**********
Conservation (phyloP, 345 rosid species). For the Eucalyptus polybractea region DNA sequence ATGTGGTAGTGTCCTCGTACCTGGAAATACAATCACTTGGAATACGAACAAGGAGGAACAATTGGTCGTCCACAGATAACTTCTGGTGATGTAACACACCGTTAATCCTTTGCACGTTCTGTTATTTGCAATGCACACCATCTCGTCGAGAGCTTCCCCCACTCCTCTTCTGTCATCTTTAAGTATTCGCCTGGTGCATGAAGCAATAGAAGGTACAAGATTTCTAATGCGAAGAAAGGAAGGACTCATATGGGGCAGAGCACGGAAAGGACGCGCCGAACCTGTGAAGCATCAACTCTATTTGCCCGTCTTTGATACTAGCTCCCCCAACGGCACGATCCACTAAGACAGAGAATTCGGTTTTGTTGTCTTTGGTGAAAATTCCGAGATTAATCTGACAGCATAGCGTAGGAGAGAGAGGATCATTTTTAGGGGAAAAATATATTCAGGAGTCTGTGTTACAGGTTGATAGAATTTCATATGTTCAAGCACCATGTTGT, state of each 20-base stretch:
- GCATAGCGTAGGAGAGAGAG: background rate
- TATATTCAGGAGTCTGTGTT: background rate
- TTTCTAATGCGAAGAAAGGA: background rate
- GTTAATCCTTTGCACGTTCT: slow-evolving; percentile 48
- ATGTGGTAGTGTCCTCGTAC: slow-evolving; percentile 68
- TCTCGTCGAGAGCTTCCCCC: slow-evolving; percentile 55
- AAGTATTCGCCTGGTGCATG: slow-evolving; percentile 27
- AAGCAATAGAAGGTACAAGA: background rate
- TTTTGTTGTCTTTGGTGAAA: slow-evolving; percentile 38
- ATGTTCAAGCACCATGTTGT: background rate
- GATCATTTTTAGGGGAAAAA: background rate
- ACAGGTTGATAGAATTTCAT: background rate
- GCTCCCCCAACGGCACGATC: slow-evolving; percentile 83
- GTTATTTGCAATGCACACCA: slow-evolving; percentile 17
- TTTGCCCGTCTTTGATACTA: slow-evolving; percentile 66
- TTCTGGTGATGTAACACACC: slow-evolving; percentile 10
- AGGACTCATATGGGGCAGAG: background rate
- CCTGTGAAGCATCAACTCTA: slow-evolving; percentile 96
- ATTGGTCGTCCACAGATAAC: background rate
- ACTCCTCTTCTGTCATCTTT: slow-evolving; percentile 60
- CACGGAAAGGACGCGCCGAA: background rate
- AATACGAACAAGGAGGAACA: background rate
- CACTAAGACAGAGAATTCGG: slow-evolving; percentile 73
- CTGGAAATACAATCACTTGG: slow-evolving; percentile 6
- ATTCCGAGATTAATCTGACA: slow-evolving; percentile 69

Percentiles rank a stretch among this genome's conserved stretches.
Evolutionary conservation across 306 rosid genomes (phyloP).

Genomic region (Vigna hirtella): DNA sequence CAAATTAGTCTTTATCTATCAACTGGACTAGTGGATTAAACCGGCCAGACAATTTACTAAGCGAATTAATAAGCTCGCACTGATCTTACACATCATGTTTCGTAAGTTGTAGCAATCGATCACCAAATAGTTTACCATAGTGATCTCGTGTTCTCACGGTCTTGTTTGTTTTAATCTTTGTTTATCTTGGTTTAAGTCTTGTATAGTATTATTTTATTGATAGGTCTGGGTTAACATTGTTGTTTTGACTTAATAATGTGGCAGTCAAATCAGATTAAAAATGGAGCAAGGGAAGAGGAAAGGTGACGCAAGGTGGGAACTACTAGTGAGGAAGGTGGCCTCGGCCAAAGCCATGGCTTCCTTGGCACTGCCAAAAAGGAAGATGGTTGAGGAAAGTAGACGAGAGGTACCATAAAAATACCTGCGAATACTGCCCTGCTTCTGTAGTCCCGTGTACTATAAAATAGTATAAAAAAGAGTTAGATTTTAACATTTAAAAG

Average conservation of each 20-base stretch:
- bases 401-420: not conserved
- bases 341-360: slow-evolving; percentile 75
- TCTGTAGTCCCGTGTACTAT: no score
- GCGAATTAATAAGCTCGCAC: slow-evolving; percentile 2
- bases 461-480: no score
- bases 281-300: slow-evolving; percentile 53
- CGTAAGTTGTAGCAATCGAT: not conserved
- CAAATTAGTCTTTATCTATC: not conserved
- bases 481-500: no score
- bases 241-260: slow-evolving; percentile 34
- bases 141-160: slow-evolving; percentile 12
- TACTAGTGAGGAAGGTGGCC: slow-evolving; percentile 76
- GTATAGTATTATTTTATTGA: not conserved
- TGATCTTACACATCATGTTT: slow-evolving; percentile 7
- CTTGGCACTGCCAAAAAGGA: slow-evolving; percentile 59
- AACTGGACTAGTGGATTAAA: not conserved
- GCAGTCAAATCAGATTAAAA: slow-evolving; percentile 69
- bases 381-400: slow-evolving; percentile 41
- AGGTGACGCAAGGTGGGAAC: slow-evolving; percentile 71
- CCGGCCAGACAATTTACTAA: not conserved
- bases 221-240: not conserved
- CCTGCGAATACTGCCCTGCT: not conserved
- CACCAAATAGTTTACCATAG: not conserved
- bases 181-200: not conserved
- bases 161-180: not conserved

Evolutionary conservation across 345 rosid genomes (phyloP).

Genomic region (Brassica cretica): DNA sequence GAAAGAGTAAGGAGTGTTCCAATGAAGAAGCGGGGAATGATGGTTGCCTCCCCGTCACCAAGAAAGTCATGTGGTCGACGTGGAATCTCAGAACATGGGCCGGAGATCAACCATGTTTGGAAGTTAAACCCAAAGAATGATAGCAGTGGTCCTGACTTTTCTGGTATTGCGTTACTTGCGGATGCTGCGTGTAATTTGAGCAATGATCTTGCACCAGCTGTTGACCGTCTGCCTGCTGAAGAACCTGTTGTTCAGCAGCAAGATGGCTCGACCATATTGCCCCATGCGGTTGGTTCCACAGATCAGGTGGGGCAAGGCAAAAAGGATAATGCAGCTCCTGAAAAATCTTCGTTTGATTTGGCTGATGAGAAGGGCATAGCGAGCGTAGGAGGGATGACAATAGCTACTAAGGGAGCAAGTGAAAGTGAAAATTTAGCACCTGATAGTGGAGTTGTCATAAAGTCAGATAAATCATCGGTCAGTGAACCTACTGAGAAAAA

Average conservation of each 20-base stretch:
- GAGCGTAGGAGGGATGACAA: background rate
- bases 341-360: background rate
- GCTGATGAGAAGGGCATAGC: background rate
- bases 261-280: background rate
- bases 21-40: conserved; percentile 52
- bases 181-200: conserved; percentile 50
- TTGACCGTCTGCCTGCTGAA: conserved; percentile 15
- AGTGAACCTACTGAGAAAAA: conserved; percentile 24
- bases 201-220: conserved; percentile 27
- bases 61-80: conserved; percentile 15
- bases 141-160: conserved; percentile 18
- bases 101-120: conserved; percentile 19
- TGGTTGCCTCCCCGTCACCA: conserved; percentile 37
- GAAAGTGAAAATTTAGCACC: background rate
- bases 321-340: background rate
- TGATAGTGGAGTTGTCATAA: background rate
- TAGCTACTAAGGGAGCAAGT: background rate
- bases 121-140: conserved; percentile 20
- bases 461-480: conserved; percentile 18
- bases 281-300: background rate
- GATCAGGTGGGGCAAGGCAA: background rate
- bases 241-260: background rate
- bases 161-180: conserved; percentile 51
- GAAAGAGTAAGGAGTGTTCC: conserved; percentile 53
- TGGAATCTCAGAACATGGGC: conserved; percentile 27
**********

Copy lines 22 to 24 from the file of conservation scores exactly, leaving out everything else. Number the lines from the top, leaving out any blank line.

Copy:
- CACGGAAAGGACGCGCCGAA: background rate
- AATACGAACAAGGAGGAACA: background rate
- CACTAAGACAGAGAATTCGG: slow-evolving; percentile 73